Taller wood frame buildings raise fire risk, firefighter group says

Firefighters are concerned changes that allow Ontario builders to erect taller wood frame buildings will pose a greater safety risk, citing last year's fire at a Kingston, Ont. housing complex under construction as an example of what could happen.

Ontario raises allowable height from four to six storeys

The fire at a housing complex under construction at 663 Princess St. in Kingston on Dec. 17, 2013 prompted concern about wood frame structures. (CBC)

Firefighters are concerned changes that allow Ontario builders to erect taller wood frame buildings will pose a greater safety risk, citing last year's fire at a Kingston, Ont. housing complex under construction as an example of what could happen.

The Ministry of Municipal Affairs and Housing made changes to the Ontario Building Code this week to raise the height of wood frame buildings from four storeys to six storeys high.

The ministry said the changes will make building a home more affordable and supports "more attractive, pedestrian-oriented buildings that enhance streetscapes."

New safety requirements for wood frame buildings include building stairwells with non-combustible materials and roofs that are combustion resistant, the ministry said in a statement Tuesday.

A crane operator was forced to sit on top of a crane while a fire raged below during the Kingston fire. The man was later rescued by a search and rescue helicopter from CFB Trenton. (Lars Hagberg/Canadian Press)
But Scott Marks with the International Association of Fire Fighters said the safety measures aren't enough.

Bigger buildings mean more fuel for fires

"The increase in the amount of wood in the structure increases the fuel load," said Marks. "When you start to tally up the wood in those buildings there is an incredible amount of potential fuel load for a fire and we've seen that in numerous wood structure buildings that have been burned while under construction, most recently in Kingston."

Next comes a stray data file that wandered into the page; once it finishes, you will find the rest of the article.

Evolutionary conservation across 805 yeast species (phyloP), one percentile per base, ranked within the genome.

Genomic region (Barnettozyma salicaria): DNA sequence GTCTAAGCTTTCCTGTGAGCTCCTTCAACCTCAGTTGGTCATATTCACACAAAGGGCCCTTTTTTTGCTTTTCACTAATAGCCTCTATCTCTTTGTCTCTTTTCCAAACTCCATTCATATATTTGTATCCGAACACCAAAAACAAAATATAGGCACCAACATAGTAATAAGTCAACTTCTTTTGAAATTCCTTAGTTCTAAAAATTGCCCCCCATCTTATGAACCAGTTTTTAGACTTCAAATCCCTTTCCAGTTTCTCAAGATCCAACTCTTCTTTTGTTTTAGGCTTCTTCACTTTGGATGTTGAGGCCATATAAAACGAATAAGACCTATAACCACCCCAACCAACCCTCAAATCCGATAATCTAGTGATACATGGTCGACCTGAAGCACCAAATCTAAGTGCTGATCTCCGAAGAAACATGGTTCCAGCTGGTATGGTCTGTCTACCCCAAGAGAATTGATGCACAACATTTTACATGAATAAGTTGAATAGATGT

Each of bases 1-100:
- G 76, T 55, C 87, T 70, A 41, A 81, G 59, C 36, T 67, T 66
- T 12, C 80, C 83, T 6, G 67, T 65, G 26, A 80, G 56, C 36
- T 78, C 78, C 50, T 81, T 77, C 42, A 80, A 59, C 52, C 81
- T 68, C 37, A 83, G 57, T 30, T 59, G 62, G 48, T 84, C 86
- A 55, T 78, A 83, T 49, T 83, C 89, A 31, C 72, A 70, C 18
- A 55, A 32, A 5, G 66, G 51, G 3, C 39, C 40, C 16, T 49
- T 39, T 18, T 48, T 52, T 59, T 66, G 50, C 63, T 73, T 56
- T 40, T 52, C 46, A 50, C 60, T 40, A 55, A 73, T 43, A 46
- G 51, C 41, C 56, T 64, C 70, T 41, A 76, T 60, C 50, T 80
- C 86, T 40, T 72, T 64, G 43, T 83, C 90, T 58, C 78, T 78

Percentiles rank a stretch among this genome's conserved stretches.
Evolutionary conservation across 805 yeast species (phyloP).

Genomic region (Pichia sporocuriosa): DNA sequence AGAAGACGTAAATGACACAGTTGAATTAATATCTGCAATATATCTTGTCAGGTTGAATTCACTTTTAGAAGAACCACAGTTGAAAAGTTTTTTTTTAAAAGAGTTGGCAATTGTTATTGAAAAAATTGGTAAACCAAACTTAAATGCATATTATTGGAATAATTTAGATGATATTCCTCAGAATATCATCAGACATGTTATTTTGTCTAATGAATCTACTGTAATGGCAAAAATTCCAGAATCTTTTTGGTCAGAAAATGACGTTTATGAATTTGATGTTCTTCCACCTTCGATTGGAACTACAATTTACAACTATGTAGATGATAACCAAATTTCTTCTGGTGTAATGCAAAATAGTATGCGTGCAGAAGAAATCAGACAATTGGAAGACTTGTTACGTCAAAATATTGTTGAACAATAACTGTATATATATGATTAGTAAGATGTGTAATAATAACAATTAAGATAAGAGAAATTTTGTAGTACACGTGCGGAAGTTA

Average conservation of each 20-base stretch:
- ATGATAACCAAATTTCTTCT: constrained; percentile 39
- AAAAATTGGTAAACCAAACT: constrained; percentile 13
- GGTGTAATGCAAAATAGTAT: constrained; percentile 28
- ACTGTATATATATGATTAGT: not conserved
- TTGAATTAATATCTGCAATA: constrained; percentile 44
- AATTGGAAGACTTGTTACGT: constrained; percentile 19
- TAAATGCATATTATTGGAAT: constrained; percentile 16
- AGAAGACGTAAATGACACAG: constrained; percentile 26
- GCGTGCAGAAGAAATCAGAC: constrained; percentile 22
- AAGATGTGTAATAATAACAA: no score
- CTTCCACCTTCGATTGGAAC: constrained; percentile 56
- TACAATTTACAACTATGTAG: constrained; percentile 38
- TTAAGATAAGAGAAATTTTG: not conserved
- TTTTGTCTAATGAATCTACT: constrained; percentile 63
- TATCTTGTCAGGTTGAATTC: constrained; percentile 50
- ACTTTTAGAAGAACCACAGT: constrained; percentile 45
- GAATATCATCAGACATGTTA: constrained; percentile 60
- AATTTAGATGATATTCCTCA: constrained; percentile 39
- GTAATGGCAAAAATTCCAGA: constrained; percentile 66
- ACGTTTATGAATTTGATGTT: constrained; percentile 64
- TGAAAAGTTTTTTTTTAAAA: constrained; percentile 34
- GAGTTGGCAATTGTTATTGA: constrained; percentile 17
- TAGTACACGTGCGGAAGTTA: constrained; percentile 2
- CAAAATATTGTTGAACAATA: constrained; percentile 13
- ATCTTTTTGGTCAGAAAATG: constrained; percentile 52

On Dec. 17 last year, a massive fire broke out at a housing complex under construction at 663 Princess Street in Kingston. So sudden was the onset and spread of the fire it forced a crane operator to climb to the top of the crane's boom and hang there until he could be rescued by a search and rescue helicopter.

The fire forced the evacuation of nearby buildings, and residents were not able to return home for months.

The builder and contractor in that incident are facing 22 charges from Ontario’s Ministry of Labour for failing to take proper precautions and impeding a Ministry investigation looking into the fire.

Marks said that fire raised questions about building code rules.

"All things being perfect, none of these building will start to burn. But our concern is if they do, how does leave the occupants and firefighters vulnerable? It just leaves a lot of concerns for us," he said.

Wood frame buildings may improve affordability

Scott Marks with the IAFF said residents and firefighters are vulnerable should building fires spread quickly. (Julie Ireton/CBC)
The Canadian Wood Council has been pushing for the change in height requirement, but president Michael Giroux said his group wants to work with firefighters to keep the buildings safe.

"Firefighters should be concerned about any new innovation that's brought in to the codes. We seek to engage them in our discussions," said Giroux.

Giroux said the change will allow builders to lower costs, and potentially make buying or renting property more affordable for residents and businesses alike.

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